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Looking back: How investing in our communities laid the foundations for tackling Covid-19 in York

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Just over a year ago I was appointed to the role of Executive Member for Culture, Leisure and Communities in the new Lib Dem/Green partnership running City of York Council following the May elections of 2019.

I’m hugely proud of the way our team in York rose to the challenge presented by Covid-19. Lib Dems in local government (particularly those fortunate to be leading Councils), love nothing more than tweaking policy, putting values into practice, and pouring through budget papers with highlighters. We are no different in York. Little did we know 12 months ago that this effort was to be critical in stopping residents reach poverty and keeping them safe, with food in the cupboards and prescriptions delivered.

Our priorities for my corner of the Council centred on devolving budgets down to neighbourhoods and investing in community support. As we entered the Covid-19 crisis, these priorities came to be the bedrock of our community response.

In 2019, we announced a £4.5 million ward funding programme, to be spent by local councillors in ways that support their respective communities. Getting cash from the decision makers in the Council’s offices, to residents sat around the community centre table, was a point of principle we fought hard on in the local elections. For a community like mine, this meant our local area would benefit from £251k over the life of the administration. That’s already being spent on funding activities for young people, tackling adult isolation and improving infrastructure; new benches, bus shelters and road resurfacing.

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Building back better

After Covid-19, we all must rise to the UN challenge to ‘build back better’. The impacts of the pandemic and the lockdown have accelerated changes that had been predicted would take decades to happen. We all have a new appreciation for housing, outdoor spaces, community services and the welfare state. The uncongested streets, cleaner air and slower pace of life have hopefully served as a sign that we could do things differently.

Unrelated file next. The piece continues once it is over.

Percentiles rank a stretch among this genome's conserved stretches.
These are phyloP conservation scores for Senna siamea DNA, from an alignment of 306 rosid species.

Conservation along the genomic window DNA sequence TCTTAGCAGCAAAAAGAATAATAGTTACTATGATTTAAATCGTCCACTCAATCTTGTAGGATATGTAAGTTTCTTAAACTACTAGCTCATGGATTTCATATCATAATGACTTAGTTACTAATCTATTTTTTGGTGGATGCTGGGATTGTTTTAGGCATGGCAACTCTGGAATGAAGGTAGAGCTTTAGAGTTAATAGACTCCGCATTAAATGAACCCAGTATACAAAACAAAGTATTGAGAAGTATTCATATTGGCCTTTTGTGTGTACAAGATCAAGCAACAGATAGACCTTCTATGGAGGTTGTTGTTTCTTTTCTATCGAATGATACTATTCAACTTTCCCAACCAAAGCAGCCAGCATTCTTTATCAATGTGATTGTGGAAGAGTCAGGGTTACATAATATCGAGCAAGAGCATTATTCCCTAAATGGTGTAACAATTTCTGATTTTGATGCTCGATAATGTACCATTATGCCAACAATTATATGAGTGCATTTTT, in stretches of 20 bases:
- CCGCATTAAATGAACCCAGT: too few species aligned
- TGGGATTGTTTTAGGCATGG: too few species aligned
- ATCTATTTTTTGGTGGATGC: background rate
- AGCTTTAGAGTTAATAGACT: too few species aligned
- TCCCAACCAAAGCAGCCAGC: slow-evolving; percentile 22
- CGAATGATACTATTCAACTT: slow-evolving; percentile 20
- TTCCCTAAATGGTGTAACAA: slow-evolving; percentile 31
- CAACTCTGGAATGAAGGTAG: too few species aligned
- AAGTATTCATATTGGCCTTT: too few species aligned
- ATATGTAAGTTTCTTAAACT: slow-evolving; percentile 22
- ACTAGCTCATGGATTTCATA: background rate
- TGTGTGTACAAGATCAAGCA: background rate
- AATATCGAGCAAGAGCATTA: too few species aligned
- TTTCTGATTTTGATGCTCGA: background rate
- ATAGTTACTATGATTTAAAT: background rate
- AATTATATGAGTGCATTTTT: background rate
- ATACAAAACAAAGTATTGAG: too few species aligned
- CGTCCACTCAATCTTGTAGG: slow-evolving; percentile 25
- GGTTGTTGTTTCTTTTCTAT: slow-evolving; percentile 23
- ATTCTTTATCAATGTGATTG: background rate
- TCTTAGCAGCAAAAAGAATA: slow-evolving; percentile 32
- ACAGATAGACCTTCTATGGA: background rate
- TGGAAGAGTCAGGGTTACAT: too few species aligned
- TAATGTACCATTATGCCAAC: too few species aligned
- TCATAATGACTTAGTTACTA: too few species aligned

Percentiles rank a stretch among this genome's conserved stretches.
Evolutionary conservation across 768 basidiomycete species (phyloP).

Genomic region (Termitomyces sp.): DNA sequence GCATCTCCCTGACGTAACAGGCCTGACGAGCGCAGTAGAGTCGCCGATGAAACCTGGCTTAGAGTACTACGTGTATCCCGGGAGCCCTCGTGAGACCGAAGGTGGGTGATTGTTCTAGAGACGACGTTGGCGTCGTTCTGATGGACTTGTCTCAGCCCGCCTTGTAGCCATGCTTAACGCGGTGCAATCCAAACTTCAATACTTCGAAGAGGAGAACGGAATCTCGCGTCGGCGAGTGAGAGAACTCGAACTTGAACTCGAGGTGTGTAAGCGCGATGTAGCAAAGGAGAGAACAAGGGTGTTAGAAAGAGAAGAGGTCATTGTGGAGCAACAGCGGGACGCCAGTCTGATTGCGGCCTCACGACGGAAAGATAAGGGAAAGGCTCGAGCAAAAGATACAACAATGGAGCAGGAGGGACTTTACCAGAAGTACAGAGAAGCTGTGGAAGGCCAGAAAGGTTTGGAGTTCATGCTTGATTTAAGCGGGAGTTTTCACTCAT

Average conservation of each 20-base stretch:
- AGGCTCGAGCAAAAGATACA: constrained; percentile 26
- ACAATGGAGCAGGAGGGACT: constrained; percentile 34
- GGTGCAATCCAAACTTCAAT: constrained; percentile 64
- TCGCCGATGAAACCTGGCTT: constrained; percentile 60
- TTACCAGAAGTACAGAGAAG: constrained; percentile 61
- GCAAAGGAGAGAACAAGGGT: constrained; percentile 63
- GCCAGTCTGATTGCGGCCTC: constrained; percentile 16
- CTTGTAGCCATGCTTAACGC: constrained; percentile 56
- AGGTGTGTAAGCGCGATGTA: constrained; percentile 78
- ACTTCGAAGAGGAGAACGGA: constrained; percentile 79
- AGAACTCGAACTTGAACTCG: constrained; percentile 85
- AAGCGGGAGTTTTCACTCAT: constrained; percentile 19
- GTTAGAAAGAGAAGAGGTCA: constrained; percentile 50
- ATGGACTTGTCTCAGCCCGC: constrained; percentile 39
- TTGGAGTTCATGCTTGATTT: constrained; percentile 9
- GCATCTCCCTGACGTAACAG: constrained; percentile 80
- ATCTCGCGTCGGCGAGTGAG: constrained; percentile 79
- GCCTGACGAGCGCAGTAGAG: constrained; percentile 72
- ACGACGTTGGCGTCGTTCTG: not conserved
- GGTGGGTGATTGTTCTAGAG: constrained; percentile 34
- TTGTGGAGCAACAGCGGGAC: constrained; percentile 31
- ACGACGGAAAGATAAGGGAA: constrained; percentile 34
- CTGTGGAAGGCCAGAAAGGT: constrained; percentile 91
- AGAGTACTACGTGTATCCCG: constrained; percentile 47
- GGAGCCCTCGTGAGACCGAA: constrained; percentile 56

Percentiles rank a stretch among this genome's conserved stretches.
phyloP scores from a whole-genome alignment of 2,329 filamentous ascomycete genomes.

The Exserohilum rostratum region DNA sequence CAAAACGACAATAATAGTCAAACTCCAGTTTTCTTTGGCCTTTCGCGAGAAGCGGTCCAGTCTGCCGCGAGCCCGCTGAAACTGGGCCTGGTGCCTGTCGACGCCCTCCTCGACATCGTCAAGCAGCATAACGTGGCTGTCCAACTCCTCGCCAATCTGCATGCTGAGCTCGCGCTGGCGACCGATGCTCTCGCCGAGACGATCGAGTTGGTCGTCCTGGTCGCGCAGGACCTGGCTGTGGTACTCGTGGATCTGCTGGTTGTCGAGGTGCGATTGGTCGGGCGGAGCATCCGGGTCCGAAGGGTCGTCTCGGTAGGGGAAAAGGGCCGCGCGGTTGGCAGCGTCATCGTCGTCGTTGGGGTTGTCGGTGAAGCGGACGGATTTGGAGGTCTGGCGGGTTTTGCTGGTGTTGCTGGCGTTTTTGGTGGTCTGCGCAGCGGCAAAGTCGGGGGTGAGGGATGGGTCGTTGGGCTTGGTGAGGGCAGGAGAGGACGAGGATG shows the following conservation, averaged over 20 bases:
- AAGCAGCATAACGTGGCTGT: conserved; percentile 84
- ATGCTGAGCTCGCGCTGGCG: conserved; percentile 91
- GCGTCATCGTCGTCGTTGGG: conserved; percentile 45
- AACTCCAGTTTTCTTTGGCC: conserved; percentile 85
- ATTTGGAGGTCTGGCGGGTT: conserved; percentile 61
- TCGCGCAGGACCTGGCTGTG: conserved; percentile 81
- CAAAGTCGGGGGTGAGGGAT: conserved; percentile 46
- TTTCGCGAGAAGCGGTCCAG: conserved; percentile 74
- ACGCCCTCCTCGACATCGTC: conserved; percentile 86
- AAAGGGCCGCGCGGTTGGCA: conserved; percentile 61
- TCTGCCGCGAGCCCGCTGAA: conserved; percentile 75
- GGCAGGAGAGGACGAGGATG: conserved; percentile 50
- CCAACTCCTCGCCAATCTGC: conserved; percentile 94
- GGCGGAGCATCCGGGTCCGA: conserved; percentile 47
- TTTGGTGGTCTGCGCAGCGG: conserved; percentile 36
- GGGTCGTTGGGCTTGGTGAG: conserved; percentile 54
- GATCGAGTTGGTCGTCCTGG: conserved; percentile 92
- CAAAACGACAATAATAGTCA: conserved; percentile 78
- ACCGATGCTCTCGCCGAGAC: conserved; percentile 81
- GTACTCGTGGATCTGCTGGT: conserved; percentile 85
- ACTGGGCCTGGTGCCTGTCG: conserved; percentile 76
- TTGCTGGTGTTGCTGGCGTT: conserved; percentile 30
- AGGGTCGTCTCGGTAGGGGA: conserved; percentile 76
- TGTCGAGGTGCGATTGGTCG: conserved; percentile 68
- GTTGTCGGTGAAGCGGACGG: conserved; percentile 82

The planning system has a critical role in making the ‘new normal’ a better one. The government’s policy statement in March, perhaps due to its timing (written at the beginning of lockdown), seems to miss the public mood. For its laudable commitments on brownfield regeneration, infrastructure first and better design, government thinking on planning continues to be based on the Conservative obsession with home ownership. For sure, home ownership should be more accessible, and I acknowledge the pledges on affordable housing, social housing and the rental sector. Unfortunately, I think the statement missed the need for the planning system to take a more holistic approach – fulfilling the right to decent housing, making liveable places and delivering sustainable growth with wellbeing and tackling the climate emergency at its heart.

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Post shielding face masks for extremely disabled passengers

I have been shielding for months due to a medical condition listed as extremely vulnerable to COVID-19 but keeping in touch with work. Over the last few months, I’ve been updated with changing company policy and watching the Government updates closely.

Workplace pay was revised in line with the Government’s change of advice for those who no longer need to be shielded. If my condition had been less severe, I’d be back to work now instead of staying safe at home.

Around the same time, TfL emailed me to say that from the 15th June face masks will be mandatory on public transport. They ought to be already based on video and photos I’ve seen. Buses will not take the usual number of passengers to allow for social distancing aboard so spaces will be limited, and people might have to wait for the next bus. Not all bus stops have seats, many disabled people can’t remain standing for long, and drivers can’t recognise hidden disabilities. Many buses are still using middle or rear doors too for driver safety.